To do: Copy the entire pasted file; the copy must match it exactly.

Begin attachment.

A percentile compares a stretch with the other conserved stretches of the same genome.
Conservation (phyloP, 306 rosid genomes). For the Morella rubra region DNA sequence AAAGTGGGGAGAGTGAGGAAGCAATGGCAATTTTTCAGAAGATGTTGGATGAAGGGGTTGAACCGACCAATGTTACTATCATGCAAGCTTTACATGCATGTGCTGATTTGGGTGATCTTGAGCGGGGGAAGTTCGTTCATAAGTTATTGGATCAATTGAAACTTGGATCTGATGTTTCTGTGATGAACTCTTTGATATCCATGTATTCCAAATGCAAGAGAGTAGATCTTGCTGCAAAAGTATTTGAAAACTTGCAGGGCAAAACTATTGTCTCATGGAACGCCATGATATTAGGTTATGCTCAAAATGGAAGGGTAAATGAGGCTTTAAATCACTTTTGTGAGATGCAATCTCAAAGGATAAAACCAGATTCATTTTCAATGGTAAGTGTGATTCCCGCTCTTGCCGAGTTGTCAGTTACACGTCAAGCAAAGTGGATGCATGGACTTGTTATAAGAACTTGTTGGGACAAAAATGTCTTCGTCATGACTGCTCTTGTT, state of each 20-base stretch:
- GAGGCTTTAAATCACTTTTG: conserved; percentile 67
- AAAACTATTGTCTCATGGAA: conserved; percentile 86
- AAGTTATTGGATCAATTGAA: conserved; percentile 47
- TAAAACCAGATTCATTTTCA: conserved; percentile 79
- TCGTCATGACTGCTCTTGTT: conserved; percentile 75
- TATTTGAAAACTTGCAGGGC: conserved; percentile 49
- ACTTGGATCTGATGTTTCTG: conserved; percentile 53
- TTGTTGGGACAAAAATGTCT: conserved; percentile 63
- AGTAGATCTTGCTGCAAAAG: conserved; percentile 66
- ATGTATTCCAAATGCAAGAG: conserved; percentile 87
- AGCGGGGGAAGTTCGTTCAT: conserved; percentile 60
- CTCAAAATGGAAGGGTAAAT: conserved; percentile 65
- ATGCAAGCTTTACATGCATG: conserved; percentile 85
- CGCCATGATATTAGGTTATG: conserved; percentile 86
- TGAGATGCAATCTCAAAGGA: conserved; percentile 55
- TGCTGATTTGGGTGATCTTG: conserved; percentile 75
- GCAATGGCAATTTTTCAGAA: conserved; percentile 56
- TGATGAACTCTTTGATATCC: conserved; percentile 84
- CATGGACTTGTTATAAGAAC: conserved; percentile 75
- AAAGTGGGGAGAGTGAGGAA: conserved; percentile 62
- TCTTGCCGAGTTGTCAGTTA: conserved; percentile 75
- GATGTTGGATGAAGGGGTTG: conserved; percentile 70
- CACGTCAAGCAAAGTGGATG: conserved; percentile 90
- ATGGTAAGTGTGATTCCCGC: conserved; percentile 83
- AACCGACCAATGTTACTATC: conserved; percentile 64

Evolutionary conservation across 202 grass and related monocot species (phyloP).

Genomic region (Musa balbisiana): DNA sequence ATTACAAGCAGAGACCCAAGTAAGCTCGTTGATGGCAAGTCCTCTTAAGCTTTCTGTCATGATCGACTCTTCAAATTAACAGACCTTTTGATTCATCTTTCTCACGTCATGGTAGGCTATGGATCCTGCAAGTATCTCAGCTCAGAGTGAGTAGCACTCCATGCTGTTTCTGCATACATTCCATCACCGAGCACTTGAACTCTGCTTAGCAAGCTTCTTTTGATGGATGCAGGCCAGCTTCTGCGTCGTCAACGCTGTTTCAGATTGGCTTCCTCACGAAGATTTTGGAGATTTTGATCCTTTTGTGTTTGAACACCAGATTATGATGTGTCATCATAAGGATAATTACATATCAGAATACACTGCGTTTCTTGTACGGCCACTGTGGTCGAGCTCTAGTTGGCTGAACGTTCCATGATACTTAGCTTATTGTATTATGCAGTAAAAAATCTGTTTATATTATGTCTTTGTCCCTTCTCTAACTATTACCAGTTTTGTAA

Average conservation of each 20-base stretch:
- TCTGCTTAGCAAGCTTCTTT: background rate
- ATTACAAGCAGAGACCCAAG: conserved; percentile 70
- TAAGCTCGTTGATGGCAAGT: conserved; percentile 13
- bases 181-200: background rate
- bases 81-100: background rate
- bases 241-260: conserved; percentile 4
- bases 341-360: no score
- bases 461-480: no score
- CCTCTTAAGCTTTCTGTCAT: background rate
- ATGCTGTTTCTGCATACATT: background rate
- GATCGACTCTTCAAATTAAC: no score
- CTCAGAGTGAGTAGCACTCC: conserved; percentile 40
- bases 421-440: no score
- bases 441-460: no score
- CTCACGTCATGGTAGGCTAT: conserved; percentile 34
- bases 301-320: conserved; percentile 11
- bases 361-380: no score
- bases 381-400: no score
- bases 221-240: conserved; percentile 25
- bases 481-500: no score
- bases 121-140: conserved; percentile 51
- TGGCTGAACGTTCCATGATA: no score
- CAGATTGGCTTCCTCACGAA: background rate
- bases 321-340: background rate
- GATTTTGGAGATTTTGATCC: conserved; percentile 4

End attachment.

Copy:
A percentile compares a stretch with the other conserved stretches of the same genome.
Conservation (phyloP, 306 rosid genomes). For the Morella rubra region DNA sequence AAAGTGGGGAGAGTGAGGAAGCAATGGCAATTTTTCAGAAGATGTTGGATGAAGGGGTTGAACCGACCAATGTTACTATCATGCAAGCTTTACATGCATGTGCTGATTTGGGTGATCTTGAGCGGGGGAAGTTCGTTCATAAGTTATTGGATCAATTGAAACTTGGATCTGATGTTTCTGTGATGAACTCTTTGATATCCATGTATTCCAAATGCAAGAGAGTAGATCTTGCTGCAAAAGTATTTGAAAACTTGCAGGGCAAAACTATTGTCTCATGGAACGCCATGATATTAGGTTATGCTCAAAATGGAAGGGTAAATGAGGCTTTAAATCACTTTTGTGAGATGCAATCTCAAAGGATAAAACCAGATTCATTTTCAATGGTAAGTGTGATTCCCGCTCTTGCCGAGTTGTCAGTTACACGTCAAGCAAAGTGGATGCATGGACTTGTTATAAGAACTTGTTGGGACAAAAATGTCTTCGTCATGACTGCTCTTGTT, state of each 20-base stretch:
- GAGGCTTTAAATCACTTTTG: conserved; percentile 67
- AAAACTATTGTCTCATGGAA: conserved; percentile 86
- AAGTTATTGGATCAATTGAA: conserved; percentile 47
- TAAAACCAGATTCATTTTCA: conserved; percentile 79
- TCGTCATGACTGCTCTTGTT: conserved; percentile 75
- TATTTGAAAACTTGCAGGGC: conserved; percentile 49
- ACTTGGATCTGATGTTTCTG: conserved; percentile 53
- TTGTTGGGACAAAAATGTCT: conserved; percentile 63
- AGTAGATCTTGCTGCAAAAG: conserved; percentile 66
- ATGTATTCCAAATGCAAGAG: conserved; percentile 87
- AGCGGGGGAAGTTCGTTCAT: conserved; percentile 60
- CTCAAAATGGAAGGGTAAAT: conserved; percentile 65
- ATGCAAGCTTTACATGCATG: conserved; percentile 85
- CGCCATGATATTAGGTTATG: conserved; percentile 86
- TGAGATGCAATCTCAAAGGA: conserved; percentile 55
- TGCTGATTTGGGTGATCTTG: conserved; percentile 75
- GCAATGGCAATTTTTCAGAA: conserved; percentile 56
- TGATGAACTCTTTGATATCC: conserved; percentile 84
- CATGGACTTGTTATAAGAAC: conserved; percentile 75
- AAAGTGGGGAGAGTGAGGAA: conserved; percentile 62
- TCTTGCCGAGTTGTCAGTTA: conserved; percentile 75
- GATGTTGGATGAAGGGGTTG: conserved; percentile 70
- CACGTCAAGCAAAGTGGATG: conserved; percentile 90
- ATGGTAAGTGTGATTCCCGC: conserved; percentile 83
- AACCGACCAATGTTACTATC: conserved; percentile 64

Evolutionary conservation across 202 grass and related monocot species (phyloP).

Genomic region (Musa balbisiana): DNA sequence ATTACAAGCAGAGACCCAAGTAAGCTCGTTGATGGCAAGTCCTCTTAAGCTTTCTGTCATGATCGACTCTTCAAATTAACAGACCTTTTGATTCATCTTTCTCACGTCATGGTAGGCTATGGATCCTGCAAGTATCTCAGCTCAGAGTGAGTAGCACTCCATGCTGTTTCTGCATACATTCCATCACCGAGCACTTGAACTCTGCTTAGCAAGCTTCTTTTGATGGATGCAGGCCAGCTTCTGCGTCGTCAACGCTGTTTCAGATTGGCTTCCTCACGAAGATTTTGGAGATTTTGATCCTTTTGTGTTTGAACACCAGATTATGATGTGTCATCATAAGGATAATTACATATCAGAATACACTGCGTTTCTTGTACGGCCACTGTGGTCGAGCTCTAGTTGGCTGAACGTTCCATGATACTTAGCTTATTGTATTATGCAGTAAAAAATCTGTTTATATTATGTCTTTGTCCCTTCTCTAACTATTACCAGTTTTGTAA

Average conservation of each 20-base stretch:
- TCTGCTTAGCAAGCTTCTTT: background rate
- ATTACAAGCAGAGACCCAAG: conserved; percentile 70
- TAAGCTCGTTGATGGCAAGT: conserved; percentile 13
- bases 181-200: background rate
- bases 81-100: background rate
- bases 241-260: conserved; percentile 4
- bases 341-360: no score
- bases 461-480: no score
- CCTCTTAAGCTTTCTGTCAT: background rate
- ATGCTGTTTCTGCATACATT: background rate
- GATCGACTCTTCAAATTAAC: no score
- CTCAGAGTGAGTAGCACTCC: conserved; percentile 40
- bases 421-440: no score
- bases 441-460: no score
- CTCACGTCATGGTAGGCTAT: conserved; percentile 34
- bases 301-320: conserved; percentile 11
- bases 361-380: no score
- bases 381-400: no score
- bases 221-240: conserved; percentile 25
- bases 481-500: no score
- bases 121-140: conserved; percentile 51
- TGGCTGAACGTTCCATGATA: no score
- CAGATTGGCTTCCTCACGAA: background rate
- bases 321-340: background rate
- GATTTTGGAGATTTTGATCC: conserved; percentile 4